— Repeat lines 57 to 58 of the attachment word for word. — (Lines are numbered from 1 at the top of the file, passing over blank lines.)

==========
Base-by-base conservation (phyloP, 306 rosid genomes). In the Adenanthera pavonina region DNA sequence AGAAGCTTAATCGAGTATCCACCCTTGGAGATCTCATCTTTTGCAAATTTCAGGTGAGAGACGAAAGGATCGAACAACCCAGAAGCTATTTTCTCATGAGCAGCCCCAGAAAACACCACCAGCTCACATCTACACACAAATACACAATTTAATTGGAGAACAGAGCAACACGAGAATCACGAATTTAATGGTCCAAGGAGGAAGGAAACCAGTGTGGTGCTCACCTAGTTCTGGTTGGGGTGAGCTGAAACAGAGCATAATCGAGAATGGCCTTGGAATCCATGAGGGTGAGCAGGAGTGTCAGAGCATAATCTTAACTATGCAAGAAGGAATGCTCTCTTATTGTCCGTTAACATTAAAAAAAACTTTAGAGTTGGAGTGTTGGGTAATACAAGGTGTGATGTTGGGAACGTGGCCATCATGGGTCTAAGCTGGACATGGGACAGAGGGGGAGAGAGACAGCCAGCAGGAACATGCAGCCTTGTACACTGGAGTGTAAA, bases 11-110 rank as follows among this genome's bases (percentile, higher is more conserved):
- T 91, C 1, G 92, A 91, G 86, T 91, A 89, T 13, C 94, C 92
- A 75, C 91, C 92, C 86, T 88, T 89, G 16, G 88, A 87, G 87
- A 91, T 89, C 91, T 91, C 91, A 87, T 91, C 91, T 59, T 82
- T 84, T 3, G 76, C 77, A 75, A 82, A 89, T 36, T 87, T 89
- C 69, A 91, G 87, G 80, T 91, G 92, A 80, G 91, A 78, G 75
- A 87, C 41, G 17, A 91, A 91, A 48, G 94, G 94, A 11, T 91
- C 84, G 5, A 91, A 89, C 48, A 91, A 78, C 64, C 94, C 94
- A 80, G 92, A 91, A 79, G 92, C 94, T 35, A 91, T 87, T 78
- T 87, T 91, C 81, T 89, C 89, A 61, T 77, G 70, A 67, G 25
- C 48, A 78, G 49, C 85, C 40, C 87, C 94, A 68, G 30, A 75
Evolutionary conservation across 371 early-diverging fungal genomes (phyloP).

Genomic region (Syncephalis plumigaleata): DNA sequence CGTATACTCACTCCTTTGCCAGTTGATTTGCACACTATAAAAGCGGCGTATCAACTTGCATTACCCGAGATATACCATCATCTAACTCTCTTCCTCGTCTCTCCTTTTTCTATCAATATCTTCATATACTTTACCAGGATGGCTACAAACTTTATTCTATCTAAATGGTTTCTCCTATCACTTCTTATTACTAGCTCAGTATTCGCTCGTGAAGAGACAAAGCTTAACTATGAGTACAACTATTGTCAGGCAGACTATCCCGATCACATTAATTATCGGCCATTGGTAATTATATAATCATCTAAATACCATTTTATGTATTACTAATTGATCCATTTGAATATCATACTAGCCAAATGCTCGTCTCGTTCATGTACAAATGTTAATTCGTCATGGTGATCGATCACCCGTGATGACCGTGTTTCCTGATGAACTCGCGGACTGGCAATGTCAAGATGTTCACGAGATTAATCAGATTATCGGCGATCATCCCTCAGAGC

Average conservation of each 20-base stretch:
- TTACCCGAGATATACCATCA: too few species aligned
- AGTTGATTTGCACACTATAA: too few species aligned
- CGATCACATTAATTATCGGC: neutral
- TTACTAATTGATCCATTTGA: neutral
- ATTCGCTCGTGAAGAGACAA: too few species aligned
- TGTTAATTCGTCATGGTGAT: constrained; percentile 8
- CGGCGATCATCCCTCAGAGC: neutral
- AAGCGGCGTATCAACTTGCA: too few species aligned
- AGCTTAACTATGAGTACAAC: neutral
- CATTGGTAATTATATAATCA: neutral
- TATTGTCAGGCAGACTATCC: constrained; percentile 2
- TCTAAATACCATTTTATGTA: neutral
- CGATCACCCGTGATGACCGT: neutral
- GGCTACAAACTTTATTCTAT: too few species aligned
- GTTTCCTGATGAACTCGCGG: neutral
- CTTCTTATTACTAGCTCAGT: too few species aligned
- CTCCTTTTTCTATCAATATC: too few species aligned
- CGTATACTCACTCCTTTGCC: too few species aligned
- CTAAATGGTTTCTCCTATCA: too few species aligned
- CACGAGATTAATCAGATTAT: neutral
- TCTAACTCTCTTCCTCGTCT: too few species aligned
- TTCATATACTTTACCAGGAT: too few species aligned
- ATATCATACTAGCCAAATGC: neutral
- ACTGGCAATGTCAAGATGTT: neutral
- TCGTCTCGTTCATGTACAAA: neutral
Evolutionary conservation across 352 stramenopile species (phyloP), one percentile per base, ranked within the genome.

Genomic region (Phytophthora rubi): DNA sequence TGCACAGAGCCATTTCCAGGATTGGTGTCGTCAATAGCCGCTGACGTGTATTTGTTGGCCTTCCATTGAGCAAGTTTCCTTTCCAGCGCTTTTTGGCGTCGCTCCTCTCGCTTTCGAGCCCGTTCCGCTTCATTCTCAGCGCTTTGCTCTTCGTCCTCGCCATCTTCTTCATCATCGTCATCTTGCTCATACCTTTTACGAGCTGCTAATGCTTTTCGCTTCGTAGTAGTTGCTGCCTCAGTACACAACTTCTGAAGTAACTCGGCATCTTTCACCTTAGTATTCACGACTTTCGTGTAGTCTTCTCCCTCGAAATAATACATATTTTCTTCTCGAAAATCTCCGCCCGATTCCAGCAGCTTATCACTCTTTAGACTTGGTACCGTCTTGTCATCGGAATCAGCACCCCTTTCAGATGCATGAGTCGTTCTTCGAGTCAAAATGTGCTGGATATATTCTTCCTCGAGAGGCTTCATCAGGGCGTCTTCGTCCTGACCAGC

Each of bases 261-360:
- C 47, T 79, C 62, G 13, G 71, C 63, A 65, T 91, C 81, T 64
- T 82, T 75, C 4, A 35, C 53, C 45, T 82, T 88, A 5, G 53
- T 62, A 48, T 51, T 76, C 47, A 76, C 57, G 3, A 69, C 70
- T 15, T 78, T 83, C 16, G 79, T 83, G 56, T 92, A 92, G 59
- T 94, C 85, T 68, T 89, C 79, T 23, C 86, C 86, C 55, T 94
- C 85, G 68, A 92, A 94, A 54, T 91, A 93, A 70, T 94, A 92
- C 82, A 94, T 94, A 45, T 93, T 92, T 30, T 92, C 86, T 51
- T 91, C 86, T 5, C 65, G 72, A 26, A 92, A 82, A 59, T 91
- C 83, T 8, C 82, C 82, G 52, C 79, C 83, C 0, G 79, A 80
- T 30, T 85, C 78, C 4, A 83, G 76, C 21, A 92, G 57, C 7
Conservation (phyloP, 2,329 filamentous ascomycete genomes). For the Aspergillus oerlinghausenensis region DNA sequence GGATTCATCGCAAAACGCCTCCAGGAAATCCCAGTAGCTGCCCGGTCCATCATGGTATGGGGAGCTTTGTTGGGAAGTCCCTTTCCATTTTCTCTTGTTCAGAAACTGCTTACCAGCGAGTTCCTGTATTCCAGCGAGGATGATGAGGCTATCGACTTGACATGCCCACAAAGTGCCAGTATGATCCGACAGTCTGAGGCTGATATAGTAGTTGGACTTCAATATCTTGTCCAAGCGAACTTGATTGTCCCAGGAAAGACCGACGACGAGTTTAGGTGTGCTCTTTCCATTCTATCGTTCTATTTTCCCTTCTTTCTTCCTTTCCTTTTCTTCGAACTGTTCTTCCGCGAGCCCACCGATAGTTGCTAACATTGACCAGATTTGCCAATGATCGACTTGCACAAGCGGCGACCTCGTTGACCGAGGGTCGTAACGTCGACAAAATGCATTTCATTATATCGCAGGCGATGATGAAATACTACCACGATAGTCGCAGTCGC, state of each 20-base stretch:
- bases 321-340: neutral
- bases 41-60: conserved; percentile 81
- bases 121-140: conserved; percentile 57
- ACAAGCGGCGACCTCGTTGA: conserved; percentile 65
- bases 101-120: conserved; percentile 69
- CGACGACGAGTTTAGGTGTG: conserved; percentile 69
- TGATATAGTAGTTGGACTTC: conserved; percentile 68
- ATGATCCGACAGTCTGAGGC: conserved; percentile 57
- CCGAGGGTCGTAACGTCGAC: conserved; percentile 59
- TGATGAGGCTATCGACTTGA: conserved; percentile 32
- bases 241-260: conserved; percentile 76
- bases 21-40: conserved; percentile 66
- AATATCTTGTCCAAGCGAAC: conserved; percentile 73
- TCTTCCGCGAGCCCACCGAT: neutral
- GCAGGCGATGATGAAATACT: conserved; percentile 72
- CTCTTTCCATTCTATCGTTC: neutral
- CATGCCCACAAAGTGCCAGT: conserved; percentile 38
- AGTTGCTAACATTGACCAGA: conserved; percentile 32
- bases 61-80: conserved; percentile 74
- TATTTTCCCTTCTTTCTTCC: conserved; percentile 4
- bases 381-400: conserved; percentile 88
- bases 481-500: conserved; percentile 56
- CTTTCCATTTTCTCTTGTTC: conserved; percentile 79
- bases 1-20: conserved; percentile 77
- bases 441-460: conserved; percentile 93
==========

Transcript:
- ACAAGCGGCGACCTCGTTGA: conserved; percentile 65
- bases 101-120: conserved; percentile 69